Have you ever driven on icy roads and slammed the brakes? The best approach to icy roads is to avoid sudden braking, turning the wheel, or acceleration. Antonio Damasio interviewed a patient with brain damage who had driven to the hospital by applying the rules for driving on icy. Yet the man had difficulties deciding between two dates for his next appointment. The man spent half an hour listing advantages and disadvantages for each of the proposed dates. This is an illustration of the limitations of pure reason.
Hannah and Antonio Damasio are known for studying things like economics, education, and governance from a neurobiological perspective. The Damasios are pioneers that have introduced new perspectives and concepts. Antonio Damasio’s research has had a major influence on our current understanding of the neural systems that underlie emotion, memory, language, decision-making, and consciousness. Hannah Damasio is famous for her brain-imaging work and she made the first brain atlas based on computerized imaging data.
Historically logical reasoning has been regarded as an activity that is conducted in a highly evolved part of our brain. Brain structures responsible for reasoning were regarded as distinct and separate from our body and certain regions in the brain. The lower regions of the brain were linked to biological functions. In the book Descartes’ Error: Emotion, Reason and the Human Brain, Antonio Damasio argues that this is wrong. Admittedly, the role of emotions in thinking was recognised when the book was published among many scientists, but Damasio provided an integration of emotions into the mainstream explanatory schema of cognitive neuroscience.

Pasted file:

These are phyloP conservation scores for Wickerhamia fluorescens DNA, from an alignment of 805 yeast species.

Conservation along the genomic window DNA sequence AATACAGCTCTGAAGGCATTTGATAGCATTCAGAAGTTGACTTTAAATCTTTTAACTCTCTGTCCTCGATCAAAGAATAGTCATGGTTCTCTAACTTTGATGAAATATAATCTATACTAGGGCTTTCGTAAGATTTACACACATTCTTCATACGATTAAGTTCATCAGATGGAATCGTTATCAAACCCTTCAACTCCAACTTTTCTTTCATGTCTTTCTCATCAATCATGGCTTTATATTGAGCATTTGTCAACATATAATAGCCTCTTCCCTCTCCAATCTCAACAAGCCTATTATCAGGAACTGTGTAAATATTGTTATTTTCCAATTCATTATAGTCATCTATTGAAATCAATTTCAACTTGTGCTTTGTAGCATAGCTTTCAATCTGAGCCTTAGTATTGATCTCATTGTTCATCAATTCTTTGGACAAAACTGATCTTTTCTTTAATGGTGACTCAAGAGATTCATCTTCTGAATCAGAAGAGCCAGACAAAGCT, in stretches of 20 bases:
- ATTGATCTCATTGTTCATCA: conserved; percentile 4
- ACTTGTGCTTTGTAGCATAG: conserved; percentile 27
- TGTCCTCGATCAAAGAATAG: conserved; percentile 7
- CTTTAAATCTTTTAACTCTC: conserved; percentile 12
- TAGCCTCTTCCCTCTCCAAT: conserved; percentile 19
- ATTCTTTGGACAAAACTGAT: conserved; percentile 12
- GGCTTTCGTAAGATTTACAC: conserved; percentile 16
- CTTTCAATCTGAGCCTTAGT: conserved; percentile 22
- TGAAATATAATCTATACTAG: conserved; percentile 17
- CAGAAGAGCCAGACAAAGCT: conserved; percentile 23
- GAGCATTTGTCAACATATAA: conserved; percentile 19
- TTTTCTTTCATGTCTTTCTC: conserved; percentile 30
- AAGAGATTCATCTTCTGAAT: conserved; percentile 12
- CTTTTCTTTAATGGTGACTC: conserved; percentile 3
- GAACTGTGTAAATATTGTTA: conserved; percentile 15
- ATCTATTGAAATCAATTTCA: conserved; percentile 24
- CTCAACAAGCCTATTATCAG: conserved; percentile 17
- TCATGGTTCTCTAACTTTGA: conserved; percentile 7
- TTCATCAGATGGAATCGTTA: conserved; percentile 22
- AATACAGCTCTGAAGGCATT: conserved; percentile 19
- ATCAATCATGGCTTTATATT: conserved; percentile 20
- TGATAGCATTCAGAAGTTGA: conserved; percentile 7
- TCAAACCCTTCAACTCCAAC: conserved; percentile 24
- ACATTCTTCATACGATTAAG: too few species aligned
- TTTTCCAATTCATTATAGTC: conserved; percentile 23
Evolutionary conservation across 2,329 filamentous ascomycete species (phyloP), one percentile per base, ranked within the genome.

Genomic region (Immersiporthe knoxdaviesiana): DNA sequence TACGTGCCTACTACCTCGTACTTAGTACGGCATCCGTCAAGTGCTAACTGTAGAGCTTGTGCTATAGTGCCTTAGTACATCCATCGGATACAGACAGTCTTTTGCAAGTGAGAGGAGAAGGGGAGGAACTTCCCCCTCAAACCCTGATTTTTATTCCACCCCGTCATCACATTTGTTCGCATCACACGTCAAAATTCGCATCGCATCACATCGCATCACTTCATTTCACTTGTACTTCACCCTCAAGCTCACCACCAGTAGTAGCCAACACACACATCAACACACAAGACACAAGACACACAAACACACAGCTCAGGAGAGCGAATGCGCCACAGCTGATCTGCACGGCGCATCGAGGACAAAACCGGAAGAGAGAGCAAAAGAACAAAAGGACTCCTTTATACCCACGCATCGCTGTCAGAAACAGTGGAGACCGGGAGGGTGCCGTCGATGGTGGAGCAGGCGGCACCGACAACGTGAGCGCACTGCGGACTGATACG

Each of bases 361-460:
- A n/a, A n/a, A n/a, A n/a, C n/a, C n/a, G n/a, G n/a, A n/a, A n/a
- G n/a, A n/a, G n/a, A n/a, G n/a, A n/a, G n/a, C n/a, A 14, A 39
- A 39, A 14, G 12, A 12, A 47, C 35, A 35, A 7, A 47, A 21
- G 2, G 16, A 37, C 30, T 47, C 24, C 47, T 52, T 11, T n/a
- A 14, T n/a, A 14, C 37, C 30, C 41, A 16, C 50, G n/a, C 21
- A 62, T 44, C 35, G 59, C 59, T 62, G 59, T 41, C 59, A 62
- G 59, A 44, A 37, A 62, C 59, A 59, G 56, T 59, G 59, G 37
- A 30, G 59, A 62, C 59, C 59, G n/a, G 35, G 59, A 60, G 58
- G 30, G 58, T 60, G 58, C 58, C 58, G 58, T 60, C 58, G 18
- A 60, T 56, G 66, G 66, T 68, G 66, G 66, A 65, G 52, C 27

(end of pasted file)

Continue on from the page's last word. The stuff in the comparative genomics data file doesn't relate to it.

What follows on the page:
Emotions and cognition are not opposites – emotions deliver cognitive information. Damasio suggested that reasoning without emotions is a damaging as reasoning with heightened emotions. Reasoning without emotions may be the case in some neurological conditions where there have been brain injuries.
His theory is based upon a framework originally derived from work on the visual system – an object in our environment triggers patterns of activation of retinal receptive cells. Damasio suggested that emotions are nerve activation patterns that correspond to our internal world. If we see something dangerous while we are walking home from the cinema, this image leads to an activation of our sympathetic nervous system. This activation affects the internal environment of the body – it changes hormone levels and smooth muscles. Emotions could be described as cognitive representations of body states. Thinking about a dangerous situation can also activate our sympathetic nervous system. Many of us like so read or watch thriller since it frightens us.
Emotions can be powerful experiences, sometimes they make us do things we later regret. The image that emotions lead us astray is prevalent. But Damasio and his colleagues showed that negative emotions could improve decisions. They designed a gambling task, involving risks. The participants were initially attracted to the risky decks because of their large positive payoffs. But they soon retreated to the safer decks because they experienced negative emotions that accompany large losses. A cautious attitude is not always the best option and negative emotions can also hurt our decision-making.
Photo: “Panic Word” by Stuart Miles